After dealing with waves of exotic foreigners who don’t eat non-veg food - and for some strange reason refuse to consume even fish - the attendants at the media centre pantry at BaselWorld are always pleased to see me. The first time I went there seeking food there was much confusion, because when I asked what dishes had the most portions of meat in them, they assumed I wanted to avoid those. “That has ham!” screeched one lady as I piled a jumbo sandwich onto my plate. Yes, isn’t that great, I replied, salivating like Pavlov’s dog. “That’s MEAT. Oh, you have?” the lady said, her face lighting up like a hundred suns. It was a special moment.
I have of course read and heard much about how tough Indian vegetarians have it abroad, but experiencing it firsthand is quite another matter. My marketing colleague/roommate is a “pure” veg, doesn’t even eat egg, and carries with him for days at a stretch home-cooked paranthas and achar that stink up the hotel room. He hordes chocolates to munch on when we travel and gazes wistfully at cakes that look delicious but probably have egg in them. I feel for him as I’ve rarely felt before for vegetarians.
On the train from Basel to Zurich yesterday we met a sad-faced man, a Mumbai-based watch retailer. He was carrying a bag full of apple cores and banana skins. “So tough for us folks,” he complained to my colleague, while giving me resentful sideway glances, “it’s like we’re being punished for respecting the sanctity of life.”
It’s tough enough for me to go several days without any wet food, so I can imagine how bad it must be for these people. And my mind boggles when I see Indians who can’t even speak English living in these places for months/years at a stretch. It’s painful to watch these people trying to communicate their food restrictions to uncomprehending staff at supermarkets.
P.S. for Amrita: Been in Switzerland 4 days and haven’t seen a SINGLE cow yet (though I had a superb beef burger last night).
P.P.S. Just so I’m not the only one to be crucified by any vegetarian who reads this, here is a passionate piece on meat-eating by the famous television journalist and non-vegetarian, Shamya Dasgupta.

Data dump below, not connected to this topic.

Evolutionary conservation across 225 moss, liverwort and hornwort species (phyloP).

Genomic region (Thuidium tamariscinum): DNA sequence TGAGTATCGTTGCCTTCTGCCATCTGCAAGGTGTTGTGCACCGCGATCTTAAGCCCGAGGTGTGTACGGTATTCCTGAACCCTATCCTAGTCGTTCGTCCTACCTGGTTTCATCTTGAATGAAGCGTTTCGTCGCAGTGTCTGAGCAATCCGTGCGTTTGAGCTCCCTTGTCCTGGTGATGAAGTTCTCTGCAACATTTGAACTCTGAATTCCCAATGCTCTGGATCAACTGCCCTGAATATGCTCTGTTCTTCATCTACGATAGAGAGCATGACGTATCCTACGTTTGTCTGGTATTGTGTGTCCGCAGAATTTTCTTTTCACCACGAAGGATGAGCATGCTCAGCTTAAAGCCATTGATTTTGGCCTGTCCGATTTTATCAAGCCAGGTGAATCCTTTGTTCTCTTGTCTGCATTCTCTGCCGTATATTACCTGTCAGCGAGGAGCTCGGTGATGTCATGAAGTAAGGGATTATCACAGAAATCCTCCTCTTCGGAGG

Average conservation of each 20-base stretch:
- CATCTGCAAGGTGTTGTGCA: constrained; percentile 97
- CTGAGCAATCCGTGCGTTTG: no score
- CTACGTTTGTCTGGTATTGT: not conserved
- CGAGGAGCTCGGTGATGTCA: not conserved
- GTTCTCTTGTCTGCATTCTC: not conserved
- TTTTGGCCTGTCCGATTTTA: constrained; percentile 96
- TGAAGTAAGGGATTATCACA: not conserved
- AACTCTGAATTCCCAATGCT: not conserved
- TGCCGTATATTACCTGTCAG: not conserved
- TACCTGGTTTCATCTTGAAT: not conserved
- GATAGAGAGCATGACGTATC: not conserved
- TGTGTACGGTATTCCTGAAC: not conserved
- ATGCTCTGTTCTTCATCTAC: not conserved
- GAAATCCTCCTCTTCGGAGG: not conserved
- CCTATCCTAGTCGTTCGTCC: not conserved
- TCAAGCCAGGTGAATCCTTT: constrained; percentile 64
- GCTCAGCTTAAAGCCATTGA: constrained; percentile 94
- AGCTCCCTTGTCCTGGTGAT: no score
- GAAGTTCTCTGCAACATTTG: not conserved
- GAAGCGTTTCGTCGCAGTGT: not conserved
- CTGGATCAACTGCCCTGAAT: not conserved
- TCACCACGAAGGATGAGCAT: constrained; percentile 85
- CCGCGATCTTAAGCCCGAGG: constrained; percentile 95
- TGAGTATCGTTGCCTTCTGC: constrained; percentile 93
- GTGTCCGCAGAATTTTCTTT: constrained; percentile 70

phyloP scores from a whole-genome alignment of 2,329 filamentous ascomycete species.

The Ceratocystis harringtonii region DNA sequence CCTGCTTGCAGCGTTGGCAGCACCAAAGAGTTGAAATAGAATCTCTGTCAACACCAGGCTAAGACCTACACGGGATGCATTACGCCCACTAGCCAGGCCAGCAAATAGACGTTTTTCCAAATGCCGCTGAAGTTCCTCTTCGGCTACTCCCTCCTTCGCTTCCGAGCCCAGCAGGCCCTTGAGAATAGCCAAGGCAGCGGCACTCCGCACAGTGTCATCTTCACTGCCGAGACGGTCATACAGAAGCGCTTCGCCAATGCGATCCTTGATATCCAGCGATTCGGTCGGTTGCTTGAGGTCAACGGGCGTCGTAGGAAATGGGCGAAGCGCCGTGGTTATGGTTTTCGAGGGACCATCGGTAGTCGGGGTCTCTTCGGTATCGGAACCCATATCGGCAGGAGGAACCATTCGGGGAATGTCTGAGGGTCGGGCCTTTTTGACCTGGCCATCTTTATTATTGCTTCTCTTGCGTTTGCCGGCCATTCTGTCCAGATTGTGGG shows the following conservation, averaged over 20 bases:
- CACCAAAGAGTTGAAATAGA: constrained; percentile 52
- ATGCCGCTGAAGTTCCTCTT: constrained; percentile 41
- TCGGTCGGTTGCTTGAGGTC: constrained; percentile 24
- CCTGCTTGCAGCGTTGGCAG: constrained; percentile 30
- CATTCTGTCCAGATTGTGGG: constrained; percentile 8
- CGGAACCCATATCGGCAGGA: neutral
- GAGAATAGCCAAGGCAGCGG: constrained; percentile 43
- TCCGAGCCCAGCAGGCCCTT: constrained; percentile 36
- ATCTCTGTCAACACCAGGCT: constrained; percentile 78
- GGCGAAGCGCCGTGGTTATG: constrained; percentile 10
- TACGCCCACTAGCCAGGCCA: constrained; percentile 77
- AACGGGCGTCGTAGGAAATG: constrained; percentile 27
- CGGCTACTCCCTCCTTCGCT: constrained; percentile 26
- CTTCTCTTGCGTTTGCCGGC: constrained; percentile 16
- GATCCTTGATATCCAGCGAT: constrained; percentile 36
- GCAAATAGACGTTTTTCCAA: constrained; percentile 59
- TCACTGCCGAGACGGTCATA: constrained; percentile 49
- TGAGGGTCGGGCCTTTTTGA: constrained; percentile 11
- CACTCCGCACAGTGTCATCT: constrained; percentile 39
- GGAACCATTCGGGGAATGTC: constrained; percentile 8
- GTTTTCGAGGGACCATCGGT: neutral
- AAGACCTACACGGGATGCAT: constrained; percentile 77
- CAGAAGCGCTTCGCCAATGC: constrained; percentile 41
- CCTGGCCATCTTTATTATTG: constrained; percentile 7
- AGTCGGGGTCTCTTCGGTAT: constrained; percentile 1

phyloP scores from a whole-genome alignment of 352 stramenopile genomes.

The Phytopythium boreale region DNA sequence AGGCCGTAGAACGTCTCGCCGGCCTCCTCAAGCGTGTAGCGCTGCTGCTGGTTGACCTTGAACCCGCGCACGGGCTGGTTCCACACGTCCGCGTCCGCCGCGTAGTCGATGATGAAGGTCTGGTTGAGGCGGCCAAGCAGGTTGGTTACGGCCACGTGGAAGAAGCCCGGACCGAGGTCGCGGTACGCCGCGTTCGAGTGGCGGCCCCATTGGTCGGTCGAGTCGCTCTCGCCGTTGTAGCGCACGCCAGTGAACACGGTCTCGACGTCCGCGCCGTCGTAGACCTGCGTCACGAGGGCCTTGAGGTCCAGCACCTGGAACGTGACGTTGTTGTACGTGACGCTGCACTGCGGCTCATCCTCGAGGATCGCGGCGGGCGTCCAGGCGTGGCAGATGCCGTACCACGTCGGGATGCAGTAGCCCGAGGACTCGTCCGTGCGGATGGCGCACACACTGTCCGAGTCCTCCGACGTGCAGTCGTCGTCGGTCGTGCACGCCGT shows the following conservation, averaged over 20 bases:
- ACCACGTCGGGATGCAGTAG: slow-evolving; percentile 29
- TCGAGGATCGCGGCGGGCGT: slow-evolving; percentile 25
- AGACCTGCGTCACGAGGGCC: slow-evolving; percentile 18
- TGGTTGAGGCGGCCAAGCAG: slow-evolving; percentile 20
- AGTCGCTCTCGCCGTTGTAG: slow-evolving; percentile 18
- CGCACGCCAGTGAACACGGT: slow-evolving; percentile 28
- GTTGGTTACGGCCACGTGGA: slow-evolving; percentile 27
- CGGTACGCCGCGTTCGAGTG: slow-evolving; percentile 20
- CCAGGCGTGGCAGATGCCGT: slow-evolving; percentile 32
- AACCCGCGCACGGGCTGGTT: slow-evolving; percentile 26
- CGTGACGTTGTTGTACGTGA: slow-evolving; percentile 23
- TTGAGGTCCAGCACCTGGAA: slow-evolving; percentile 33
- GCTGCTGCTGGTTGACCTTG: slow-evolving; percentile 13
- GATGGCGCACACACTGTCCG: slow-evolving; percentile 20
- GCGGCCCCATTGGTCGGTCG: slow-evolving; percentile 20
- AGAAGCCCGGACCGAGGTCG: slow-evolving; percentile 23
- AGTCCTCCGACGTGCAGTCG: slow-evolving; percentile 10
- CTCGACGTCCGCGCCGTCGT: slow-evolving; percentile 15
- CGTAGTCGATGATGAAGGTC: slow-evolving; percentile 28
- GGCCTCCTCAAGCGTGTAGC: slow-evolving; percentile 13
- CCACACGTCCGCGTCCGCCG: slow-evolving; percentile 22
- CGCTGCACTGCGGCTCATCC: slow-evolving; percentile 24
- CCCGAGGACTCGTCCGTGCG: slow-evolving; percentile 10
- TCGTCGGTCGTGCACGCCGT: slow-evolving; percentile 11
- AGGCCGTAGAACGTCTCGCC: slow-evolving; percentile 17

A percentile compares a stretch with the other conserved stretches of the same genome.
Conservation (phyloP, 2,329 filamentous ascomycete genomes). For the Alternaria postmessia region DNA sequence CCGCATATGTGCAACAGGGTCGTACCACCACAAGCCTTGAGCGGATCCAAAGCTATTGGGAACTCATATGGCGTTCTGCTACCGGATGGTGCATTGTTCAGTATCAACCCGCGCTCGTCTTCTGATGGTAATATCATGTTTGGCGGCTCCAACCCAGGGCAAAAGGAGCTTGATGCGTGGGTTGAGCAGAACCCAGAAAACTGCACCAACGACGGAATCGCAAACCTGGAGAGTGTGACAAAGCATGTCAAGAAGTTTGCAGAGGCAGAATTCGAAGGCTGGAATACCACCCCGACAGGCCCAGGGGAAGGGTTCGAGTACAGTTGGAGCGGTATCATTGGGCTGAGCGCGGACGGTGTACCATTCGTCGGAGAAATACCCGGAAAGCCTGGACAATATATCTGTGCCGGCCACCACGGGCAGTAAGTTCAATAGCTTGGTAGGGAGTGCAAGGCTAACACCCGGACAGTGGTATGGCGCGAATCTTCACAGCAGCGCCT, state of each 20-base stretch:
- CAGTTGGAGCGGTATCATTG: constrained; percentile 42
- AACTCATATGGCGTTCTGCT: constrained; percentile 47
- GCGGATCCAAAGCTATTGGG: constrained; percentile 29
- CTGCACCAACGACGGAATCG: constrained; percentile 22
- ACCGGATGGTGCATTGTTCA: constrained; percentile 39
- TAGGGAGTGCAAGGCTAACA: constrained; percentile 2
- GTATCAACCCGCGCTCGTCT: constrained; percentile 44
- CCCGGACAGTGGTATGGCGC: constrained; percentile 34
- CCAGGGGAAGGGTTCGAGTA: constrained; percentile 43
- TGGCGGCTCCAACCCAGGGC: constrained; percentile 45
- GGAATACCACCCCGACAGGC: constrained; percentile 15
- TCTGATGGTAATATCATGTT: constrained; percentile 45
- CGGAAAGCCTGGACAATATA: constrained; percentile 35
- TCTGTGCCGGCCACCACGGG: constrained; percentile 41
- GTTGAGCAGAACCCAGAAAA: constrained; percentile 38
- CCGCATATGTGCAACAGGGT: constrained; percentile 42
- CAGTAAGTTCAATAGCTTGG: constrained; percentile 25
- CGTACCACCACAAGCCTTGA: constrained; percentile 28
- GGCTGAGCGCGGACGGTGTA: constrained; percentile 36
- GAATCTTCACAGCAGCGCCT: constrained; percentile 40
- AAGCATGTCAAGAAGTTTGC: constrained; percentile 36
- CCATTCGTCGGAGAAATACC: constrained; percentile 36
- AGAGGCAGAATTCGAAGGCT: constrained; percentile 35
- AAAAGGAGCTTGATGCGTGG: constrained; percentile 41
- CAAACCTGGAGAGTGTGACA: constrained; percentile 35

I completely sympathise with the "sad-faced" man. I was travelling abroad when I was fasting, and had a tough time. And some McDonalds abroad don't even serve veg burgers! Strange, considering the wave of veganism hitting the US and other countries recently.ReplyDelete
I can understand the veggie's plight - I am one too. When we travel out here in Western Europe, we book an apartment, carry our rations (rice, dal, sabjis...) and cook our own South-Indian khana.ReplyDelete
Nice to hear that you're enjoying yourself. The weather has been very kind too, since a couple of weeks - lucky for you!
The title reminded me of 'Eats, Shoots & Leaves' by Lynne Truss. And Pandas, heh.ReplyDelete
Some vegetarians can be rather aggressive with their views on this subject. Particularly women (sexist comment alert!)
The only vegetarian in my group of friends in the hostel tended to keep his views on this subject to himself. O-)
that whole "no fish" thing might have something to do with Switzerland's coastal geography! If I were served fish in a landlocked country, I would politely decline!
In any case, nice to hear you're having a nice time in Cloud-Cuckoo Land.
Abdul-Walid of Acerbia
My sympathies with the veggies--it can get tough even in India. Remember a luncheon where my dish was ordered after all the courses had been presented-bcos it was assumed that all were NV.ReplyDelete
The other aspect is the scorn and the contempt which some veggied may harbour for NV's which the latter quickly reverse and counteract.
Ah, the pleasures of making your own (desi/not) khana.ReplyDelete
Recently lived for 5weeks surrounded by pork, beef, chicken, fish and varied seafood.
Also surrounded by confused expressions not quite comprehending what I meant by "vegetables only".
The ezquiaite pleasure I felt at moving in to my own place and cooking food was...well, exquisite.
There are so many vegetarians reading this blog??? I should be more sensitive.ReplyDelete
Instead of being sensitive about vegetarians, do a robust little item on picking the choicest cuts at the butchers from a kid (ie baby goat) that has been so recently slaughtered that it's still quivering as it hangs up there, bloody on the hook.ReplyDelete
AHH! the pleasure!
I once spent several weeks working for Jain principals and staying in Jain guesthouses all over Gujarat. And jains are not just vegetarian, they are aggressively macho about the number of fasts they keep and the fact that they don't eat a vast range of veggies or eat at all after sundown, etc.
Believe me, it is much worse being a non-vegetarian in Jainistan especially who likes his potato chips and a nice snack after sundown as it is being a vegetarian in the wider world. By the end of the thingy I was prepared to blow my entire compensation at karims.
Have fun in clock-land and try and indulge in something kinky and ethnic like a fur fetish. I know an Indian exec of Indian origin who discovered to his joy that he had one such when he was posted to "HQ".
I meant a Nestle exec of Indian origin who discovered while posted at HQ that he had this unsuspected fur fetsh.ReplyDelete
think one of us has got it wrong, it's tough finding veg fare, not the other way, around out here, as for why the staff were perplexed may have to do with the stereotype of Indians insisting on veg, so much so that i've had ppl making fun of me each time they see me eating vegReplyDelete